As COVID-19 created growing alarm across the country over the past week, Nunavut students studying in the south were faced with the choice of hunkering down or rushing home.
Alassua Hanson, who’s enrolled in the Nunavut Sivuniksavut college program in Ottawa, returned to Iqaluit on a flight last Thursday.
She admitted that it was scary hearing about the increasing number of people in Ottawa who contracted the coronavirus — there were 27 confirmed cases in Canada’s capital on Tuesday afternoon. Although she felt relatively safe as long as she stayed inside, there’s no substitute for having the comfort of loved ones in the midst of a pandemic.
“It was a decision me and my family made,” Hanson said of coming home.
She entered her fifth day of self-isolation on Tuesday to ensure she doesn’t spread the virus, if she was exposed to it.
“It’s been weird staying inside but I know it’s for the safety of my community,” she said. “I hope other people coming into the territory follow on this self-isolation.”
Hanson continues to take her post-secondary courses online. She will be completing her classes by mid-April, but planned exchange trips with Indigenous people in Costa Rica and Hawaii have been abandoned.
She’s a little concerned about how the internet holds up over the coming weeks so she can finish her lessons but “so far, so good,” Hanson said on Monday.
Manu Kunuk said he paid his own way out of Ontario once he realized that Financial Assistance for Nunavut Students (FANS) refused to cover flights for those heading home immediately.
“At that time I just wanted to be around my friends and family… I mean, it was kind of scary knowing that I came from places with COVID-19,” he said of his decision to fly to Arviat, where he’s been in self-isolation at his girlfriend’s home for a little over a week.
He made it back before Wednesday when, by order of Nunavut’s chief public health officer, post-secondary students coming back to the territory must self-isolate in either Ottawa or Winnipeg for 14 days and then take a charter flight directly to their home community.
Kunuk acknowledged that he’s concerned about getting his Nunavut Sivuniksavut classes done online.
“There’s times when it freezes,” he said of the local internet.
Kassidy Koaha-Laube landed in Cambridge Bay on Monday after wrestling with torment over what to do as the pandemic continued to affect more and more people across the country.
“It’s definitely very stressful and to be honest. I’ve been struggling mentally for the last couple of days just being self-isolated at home, alone,” Koaha-Laube wrote last week from Edmonton, where she’s taking the business administration for accounting degree program at the Northern Alberta Institute of Technology. “I’m also stressing with unanswered questions about how long will this last, how long will it be until I can go home, when will I be able to spend time with my family before starting my internship in Iqaluit in May.”
She ultimately chose to pack up and return to Nunavut. She then went into self-isolation, she said.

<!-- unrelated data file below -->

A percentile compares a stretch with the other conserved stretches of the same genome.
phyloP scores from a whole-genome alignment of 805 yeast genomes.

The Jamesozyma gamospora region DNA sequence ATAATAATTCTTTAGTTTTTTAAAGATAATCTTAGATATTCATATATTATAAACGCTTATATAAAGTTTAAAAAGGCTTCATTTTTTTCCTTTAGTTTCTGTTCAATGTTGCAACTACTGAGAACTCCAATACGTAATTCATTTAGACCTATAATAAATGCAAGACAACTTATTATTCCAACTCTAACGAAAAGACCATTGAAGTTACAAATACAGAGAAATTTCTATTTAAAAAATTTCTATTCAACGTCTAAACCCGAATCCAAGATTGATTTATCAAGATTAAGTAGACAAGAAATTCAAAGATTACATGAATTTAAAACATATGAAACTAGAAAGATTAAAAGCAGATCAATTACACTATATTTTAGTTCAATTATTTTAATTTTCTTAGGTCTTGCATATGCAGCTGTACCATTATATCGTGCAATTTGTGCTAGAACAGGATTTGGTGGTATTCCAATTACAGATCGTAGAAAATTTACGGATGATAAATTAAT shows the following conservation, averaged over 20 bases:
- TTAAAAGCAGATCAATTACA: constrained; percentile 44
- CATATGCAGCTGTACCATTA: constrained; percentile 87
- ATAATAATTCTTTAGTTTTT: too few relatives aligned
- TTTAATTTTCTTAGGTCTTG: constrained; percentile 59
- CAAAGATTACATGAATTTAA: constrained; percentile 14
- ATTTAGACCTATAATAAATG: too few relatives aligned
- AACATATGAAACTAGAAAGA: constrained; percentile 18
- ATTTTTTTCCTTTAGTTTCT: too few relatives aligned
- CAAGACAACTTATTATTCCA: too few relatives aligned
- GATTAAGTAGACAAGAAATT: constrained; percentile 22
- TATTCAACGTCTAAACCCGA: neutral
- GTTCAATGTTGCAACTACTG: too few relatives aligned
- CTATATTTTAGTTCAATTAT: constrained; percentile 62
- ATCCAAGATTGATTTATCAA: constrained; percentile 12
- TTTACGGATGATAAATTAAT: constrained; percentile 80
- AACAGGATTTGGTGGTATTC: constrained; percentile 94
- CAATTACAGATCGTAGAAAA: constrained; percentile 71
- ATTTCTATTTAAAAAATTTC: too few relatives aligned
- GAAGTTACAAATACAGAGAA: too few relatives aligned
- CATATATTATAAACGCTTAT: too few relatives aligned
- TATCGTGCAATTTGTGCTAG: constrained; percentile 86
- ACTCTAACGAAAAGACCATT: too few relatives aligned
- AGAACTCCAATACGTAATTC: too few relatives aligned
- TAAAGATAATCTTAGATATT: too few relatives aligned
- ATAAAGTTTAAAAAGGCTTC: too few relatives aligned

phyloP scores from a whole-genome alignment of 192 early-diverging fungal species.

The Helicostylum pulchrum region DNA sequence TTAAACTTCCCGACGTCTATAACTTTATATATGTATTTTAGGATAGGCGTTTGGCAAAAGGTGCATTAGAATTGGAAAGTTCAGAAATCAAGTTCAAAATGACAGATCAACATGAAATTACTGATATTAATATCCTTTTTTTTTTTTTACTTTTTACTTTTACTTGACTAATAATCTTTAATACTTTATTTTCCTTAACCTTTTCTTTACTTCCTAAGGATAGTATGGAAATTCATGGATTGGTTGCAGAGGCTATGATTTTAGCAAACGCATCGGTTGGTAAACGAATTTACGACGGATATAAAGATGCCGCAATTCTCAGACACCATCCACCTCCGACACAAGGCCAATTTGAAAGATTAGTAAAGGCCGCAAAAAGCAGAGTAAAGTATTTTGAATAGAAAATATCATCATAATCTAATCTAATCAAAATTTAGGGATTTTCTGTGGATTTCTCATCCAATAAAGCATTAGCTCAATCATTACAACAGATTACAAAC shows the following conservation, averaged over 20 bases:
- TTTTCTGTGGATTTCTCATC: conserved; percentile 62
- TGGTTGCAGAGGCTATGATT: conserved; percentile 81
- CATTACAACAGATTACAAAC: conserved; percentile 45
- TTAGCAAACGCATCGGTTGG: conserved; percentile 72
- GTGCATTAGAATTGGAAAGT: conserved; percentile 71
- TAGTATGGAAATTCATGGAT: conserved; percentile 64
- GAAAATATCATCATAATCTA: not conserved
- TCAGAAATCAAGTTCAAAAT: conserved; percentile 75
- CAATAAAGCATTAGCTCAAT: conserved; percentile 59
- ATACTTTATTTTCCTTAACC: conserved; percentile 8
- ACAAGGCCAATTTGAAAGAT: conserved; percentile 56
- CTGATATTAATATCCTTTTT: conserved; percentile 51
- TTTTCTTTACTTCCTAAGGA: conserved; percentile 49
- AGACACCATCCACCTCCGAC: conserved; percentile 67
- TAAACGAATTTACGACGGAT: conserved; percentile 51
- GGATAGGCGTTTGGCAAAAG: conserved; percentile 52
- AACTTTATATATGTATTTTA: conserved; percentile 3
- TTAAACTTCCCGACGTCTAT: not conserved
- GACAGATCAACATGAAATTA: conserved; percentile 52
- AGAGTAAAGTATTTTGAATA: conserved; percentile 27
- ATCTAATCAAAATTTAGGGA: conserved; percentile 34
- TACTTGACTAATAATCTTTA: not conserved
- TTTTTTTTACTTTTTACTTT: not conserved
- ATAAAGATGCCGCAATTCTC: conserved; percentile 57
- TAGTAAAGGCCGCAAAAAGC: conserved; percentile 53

She’s about four weeks away from her final exams, and starting online classes at this late juncture “isn’t all that easy,” according to Koaha-Laube.
Arviat’s Shelton Nipisar remains in Ottawa, where he said Nunavut Sivuniksavut staff are providing support to students by making food, soap and toilet paper available. That helps, but he’s still feeling uneasy, he admitted.
“I am worried about this virus in a place like this but I am more worried about being a potential carrier without knowing in an isolated place back home,” Nipisar said, adding that Ottawa has a broader range of health services to offer than Nunavut. “As long as I follow and listen to certain rules, it will be less stressful.”
He said he and his college roommate have been cleaning their room and limiting their time in public to picking up needed items, such as cleaning supplies.
“I also have been in touch with my friends and family back home to distract myself about this crisis,” said Nipisar.
Since all in-person classes are cancelled, adjusting to online learning was initially “difficult,” he admitted.
“But it is getting better day by day. This is something new to me but I am slowly getting used to it,” he said. “Last week was a little tough because… I had no motivation to get out of bed, sometimes it is still hard to get out of bed but I try to schedule things out to get out of bed.”
Ottawa is where student Lilly Parr remains by choice, and she’s counting her blessings despite the uncertainty that COVID-19 has wrought.
“I would rather stay where I am as of right now. I am thankful and fortunate to have a roof over my head, my own space, clean running water and food to eat,” she said. “Not many people all over the world have these basic necessities, especially at times like this global pandemic.”
She said she’s not as worried as she was previously because she’s resolved to follow the advice of health professionals and government officials.
She remains determined to graduate from her second year of the Nunavut Sivuniksavut program despite the widespread disarray from the coronavirus.
“It’s a new world for everyone, definitely not an easy situation to be in, especially being away from home, family and friends,” said Parr. “However, I am grateful to be in a supportive environment to continue my studies and finish up the year.”